– – April 13th 2014
Ministry and Learning Opportunities at First Baptist Church
Today, April 13 10:00 a.m. Worship – Palm Sunday
11:00 a.m. Fellowship in the Fellowship Hall
11:15 a.m. Sunday School for Children in Room 9
11:15 a.m. Sermon Talk Back for adults and youth
Monday, April 14 10:00 a.m. Bulletin Deadline for announcements
Tuesday, April 15 11:00 a.m. 30 Minute Prayer Walk
Weds., April 16 7:00 p.m. Choir Practice
Thursday, April 17 11:00 a.m. 30 Minute Prayer Walk – Maundy Thursday
7:00 p.m. Lord’s Supper & Tenebrae Service*
Saturday, April 19 10:00 a.m. – noon Easter Egg Story and Egg Hunt
Sunday, April 20 10:00 a.m. Easter Worship Service
Saturday, April 26 8:30 – 10:00 a.m. Free Community Breakfast
We will continue with the Tuesday night Bible study at 7:00 p.m.,with Rebecca Taylor teaching from the book of Hebrews through April 29 except we will cancel study on April 15 but will have the Prayer Walk at 11:00 a.m. as usual that morning.
We look forward to telling the Easter story to children in our community. It will be a time to introduce the story to children ages 3 through grade 2. Crafts, games and snacks will be provided. Children will gather eggs and then each child will go home with a treat bag that includes the Easter story. We do need your help to provide cupcakes for snacks, and wrapped Easter candy to put into each treat bag. Most of all we need lots of helping hands to work with children during crafts, games and snacks.
I want to thank you so very much for the delightful cards, phone calls, delicious food we enjoyed and especially for your prayers while I recovered from my injury. I look forward to being able to worship with you every Sunday once again. Thank you – Shirley Peterson.
If you did not receive a copy of the April Newsletter, extras are available on the credenza in the hallway.
Concert will be performed today, April 13 at 3:00 p.m. at the First Presbyterian Church of Granville, 110 West Broadway. This is a Community Choral Event.
will be held April 18 at 12:00 noon – 3:00 p.m. at St. Paul’s Evangelical Lutheran Church, Newark. Known by its Latin name as the Tre Ora, it is a service of three hours in length during which sermons are given on the seven statements that Jesus makes from the cross. Worshipers can come and go during the course of the service.
The Hawaiian Hog Roast & Auction will be held at Christ Evangelical Lutheran Church on Saturday, May 3rd, to benefit the Coalition of Care. Silent Auction at 4:30 p.m., Dinner at 5:00 and Live Auction at 6:00 p.m. Tickets are $15.00, call Christ Lutheran at 740-522-4505. They are looking for Auction items, if you can help contact Barb Markham at 334-1625.
The word ‘tenebrae’ is Latin for shadows. The purpose of the Tenebrae service is to recreate the emotional aspects of the passion story, so this is not supposed to be a happy service, because the occasion is not happy. If your expectation of Christian worship is that it should always be happy and exhilarating, you won’t appreciate this service until the second time you attend it.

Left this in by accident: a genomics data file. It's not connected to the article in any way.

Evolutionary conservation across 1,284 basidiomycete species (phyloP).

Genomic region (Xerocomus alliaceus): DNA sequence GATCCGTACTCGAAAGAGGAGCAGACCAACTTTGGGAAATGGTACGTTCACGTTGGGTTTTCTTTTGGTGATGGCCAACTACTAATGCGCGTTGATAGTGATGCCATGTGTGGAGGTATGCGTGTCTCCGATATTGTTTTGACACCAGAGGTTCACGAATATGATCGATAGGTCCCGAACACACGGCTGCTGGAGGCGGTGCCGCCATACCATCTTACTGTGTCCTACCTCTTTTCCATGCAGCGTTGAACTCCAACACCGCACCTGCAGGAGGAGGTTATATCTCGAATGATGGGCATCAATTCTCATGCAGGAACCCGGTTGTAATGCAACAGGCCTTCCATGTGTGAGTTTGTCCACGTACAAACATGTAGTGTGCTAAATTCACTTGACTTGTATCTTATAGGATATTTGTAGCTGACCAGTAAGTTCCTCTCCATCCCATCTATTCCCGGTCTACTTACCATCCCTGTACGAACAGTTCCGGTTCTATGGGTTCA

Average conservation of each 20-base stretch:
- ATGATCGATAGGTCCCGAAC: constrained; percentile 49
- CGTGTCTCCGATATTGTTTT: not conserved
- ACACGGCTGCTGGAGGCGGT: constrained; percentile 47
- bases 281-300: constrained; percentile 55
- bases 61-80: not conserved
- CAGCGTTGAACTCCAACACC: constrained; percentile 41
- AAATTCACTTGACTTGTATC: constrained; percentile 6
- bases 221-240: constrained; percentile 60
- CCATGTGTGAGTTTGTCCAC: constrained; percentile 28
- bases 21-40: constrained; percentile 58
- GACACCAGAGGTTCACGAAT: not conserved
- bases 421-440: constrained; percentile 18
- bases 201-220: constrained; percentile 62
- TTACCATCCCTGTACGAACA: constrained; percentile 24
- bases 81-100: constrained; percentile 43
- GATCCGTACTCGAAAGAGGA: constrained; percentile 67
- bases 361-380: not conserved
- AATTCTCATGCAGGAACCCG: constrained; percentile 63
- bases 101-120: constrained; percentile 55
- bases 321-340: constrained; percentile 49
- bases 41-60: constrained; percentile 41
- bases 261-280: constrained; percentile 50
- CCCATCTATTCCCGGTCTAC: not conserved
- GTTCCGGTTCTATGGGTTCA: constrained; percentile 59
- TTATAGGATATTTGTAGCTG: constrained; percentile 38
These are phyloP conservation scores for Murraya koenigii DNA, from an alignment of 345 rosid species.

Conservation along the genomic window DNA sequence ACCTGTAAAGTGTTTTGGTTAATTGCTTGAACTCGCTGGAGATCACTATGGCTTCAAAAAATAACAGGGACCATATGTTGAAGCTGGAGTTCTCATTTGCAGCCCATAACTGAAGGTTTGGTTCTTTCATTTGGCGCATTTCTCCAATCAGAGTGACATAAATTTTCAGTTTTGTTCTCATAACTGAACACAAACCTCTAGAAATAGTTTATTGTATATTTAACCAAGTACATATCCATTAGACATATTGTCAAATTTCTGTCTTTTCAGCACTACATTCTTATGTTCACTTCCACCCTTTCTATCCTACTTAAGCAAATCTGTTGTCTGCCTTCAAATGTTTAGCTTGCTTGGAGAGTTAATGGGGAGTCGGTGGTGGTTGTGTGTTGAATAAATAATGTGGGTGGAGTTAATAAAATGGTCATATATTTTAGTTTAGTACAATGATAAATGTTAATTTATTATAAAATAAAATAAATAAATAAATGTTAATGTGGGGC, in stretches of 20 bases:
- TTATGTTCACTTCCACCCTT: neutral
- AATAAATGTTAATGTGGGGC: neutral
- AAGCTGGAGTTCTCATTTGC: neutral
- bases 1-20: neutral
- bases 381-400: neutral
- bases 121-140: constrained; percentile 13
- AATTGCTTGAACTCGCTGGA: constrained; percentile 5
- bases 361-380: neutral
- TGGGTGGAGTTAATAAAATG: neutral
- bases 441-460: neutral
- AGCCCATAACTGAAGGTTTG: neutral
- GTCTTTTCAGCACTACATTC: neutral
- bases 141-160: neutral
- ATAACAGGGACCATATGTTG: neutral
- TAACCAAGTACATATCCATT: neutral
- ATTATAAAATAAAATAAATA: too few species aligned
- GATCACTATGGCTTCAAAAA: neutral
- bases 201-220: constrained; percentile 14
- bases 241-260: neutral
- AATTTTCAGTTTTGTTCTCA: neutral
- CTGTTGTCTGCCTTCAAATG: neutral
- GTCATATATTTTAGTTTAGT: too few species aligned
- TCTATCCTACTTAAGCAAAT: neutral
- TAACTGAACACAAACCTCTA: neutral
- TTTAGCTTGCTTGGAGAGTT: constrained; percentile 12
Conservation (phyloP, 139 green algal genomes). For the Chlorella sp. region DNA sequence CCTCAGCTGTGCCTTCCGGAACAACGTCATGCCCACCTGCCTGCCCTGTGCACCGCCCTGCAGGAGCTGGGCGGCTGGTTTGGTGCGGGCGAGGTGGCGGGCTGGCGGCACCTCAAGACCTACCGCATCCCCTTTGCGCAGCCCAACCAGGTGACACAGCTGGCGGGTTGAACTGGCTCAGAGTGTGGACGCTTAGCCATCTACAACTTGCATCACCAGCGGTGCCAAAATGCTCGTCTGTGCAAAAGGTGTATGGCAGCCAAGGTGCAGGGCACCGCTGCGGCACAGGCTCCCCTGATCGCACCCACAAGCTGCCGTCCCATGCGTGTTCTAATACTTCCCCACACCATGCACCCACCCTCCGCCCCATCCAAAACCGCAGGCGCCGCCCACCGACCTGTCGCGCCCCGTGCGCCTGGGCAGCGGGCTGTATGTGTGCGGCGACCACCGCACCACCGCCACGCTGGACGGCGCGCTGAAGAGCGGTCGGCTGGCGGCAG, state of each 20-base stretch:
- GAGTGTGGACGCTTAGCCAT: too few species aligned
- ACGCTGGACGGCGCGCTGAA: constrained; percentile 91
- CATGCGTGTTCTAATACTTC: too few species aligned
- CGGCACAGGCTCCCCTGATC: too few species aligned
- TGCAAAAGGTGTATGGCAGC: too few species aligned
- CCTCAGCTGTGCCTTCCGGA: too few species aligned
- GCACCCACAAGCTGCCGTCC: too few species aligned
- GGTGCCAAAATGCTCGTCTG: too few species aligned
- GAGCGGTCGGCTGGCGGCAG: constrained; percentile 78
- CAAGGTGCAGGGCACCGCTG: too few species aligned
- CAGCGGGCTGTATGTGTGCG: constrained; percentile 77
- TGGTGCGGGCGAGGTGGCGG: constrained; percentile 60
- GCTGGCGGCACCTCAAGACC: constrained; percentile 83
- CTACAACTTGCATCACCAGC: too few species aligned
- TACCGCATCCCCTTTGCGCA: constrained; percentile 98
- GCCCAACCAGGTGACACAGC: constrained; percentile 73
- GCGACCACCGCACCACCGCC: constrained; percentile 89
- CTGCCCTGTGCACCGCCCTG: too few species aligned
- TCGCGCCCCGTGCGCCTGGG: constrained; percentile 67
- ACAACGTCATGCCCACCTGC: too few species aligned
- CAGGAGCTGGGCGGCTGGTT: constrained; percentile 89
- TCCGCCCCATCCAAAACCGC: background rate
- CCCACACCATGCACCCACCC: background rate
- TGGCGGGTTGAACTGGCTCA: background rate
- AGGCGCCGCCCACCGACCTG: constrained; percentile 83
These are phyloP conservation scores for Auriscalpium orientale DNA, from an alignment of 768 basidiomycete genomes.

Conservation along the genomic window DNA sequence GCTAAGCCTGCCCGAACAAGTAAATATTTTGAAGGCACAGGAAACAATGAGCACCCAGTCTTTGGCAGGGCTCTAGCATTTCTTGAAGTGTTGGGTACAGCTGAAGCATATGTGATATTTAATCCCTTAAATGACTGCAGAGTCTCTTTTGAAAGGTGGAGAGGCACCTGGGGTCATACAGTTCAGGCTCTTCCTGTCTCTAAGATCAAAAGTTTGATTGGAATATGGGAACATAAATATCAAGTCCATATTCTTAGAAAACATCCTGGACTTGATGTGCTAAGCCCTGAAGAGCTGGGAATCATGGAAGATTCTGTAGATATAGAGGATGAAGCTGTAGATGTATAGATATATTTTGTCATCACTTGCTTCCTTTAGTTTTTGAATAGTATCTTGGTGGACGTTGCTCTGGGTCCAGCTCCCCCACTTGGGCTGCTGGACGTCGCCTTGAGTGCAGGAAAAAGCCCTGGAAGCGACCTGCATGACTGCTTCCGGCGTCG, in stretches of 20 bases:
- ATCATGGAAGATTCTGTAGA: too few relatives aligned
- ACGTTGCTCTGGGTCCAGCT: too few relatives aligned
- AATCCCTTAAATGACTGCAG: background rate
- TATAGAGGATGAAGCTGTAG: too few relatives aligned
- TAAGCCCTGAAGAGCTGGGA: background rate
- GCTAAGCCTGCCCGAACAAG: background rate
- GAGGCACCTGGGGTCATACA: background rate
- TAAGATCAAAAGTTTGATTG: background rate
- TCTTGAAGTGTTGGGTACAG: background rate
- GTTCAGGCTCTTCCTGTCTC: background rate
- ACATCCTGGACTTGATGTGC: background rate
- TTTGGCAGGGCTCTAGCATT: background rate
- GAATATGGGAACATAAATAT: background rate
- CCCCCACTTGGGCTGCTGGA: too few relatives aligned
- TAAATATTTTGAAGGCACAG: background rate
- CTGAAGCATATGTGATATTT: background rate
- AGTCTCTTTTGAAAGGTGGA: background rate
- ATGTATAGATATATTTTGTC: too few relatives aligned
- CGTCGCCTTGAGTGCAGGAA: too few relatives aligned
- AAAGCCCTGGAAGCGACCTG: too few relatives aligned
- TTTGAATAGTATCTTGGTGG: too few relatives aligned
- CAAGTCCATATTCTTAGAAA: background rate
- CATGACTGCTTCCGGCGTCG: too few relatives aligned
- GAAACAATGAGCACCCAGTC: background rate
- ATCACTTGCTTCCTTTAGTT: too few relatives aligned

The service was originally designed for Good Friday, but it can be used for Maundy Thursday as well. Both services have long scripture narratives, which for this service are divided into seven, eight, or nine parts, each one assigned to a different reader.
The service may include other parts, such as solemn hymns, a sermon, and Communion, but the core of the Tenebrae service works like this: It starts out with the church in candlelight. There are as many candles as there are readings, plus a white Christ candle. The readers go up one at a time, read their assigned selections, and extinguish one of the candles, until only the Christ candle remains. Then someone reads the first part of Psalm 22, which Jesus quoted on the cross. Then the Christ candle is put out, leaving the congregation in near total darkness—and near total devastation. At this point, the service ends. There is no benediction and the people leave in silence. (The lights are turned up but remain dim so that people can see their way out.)
The purpose of the service is to recreate the betrayal, abandonment, and agony of the events, and it is left unfinished, because the story isn’t over until Easter Day.
The first time I went to a Tenebrae service, I thought it was awful, because I didn’t understand it. But I went a second time and now it is my favorite service in the year! After I became a pastor, I had one at my church. It was the first time they experienced a Tenebrae service, so I prepared them for it. Everyone who attended said it was the most moving service they had ever been to.
If you see only the happy ending of a movie, everyone who saw it from the start is elated, but you go away saying, “So they were all hugging each other? So what?” But if you see the beginning and the middle part, with all the suspense and grief, you understand what the characters overcame, and the happy ending is all the happier. So to me, attending the Easter service without attending the Holy Week services is like watching the happy ending of the movie without seeing the middle—you only rob yourself of joy.
*Copyright ©1995-2013 by the Rev. Kenneth W. Collins and his licensors. All rights reserved.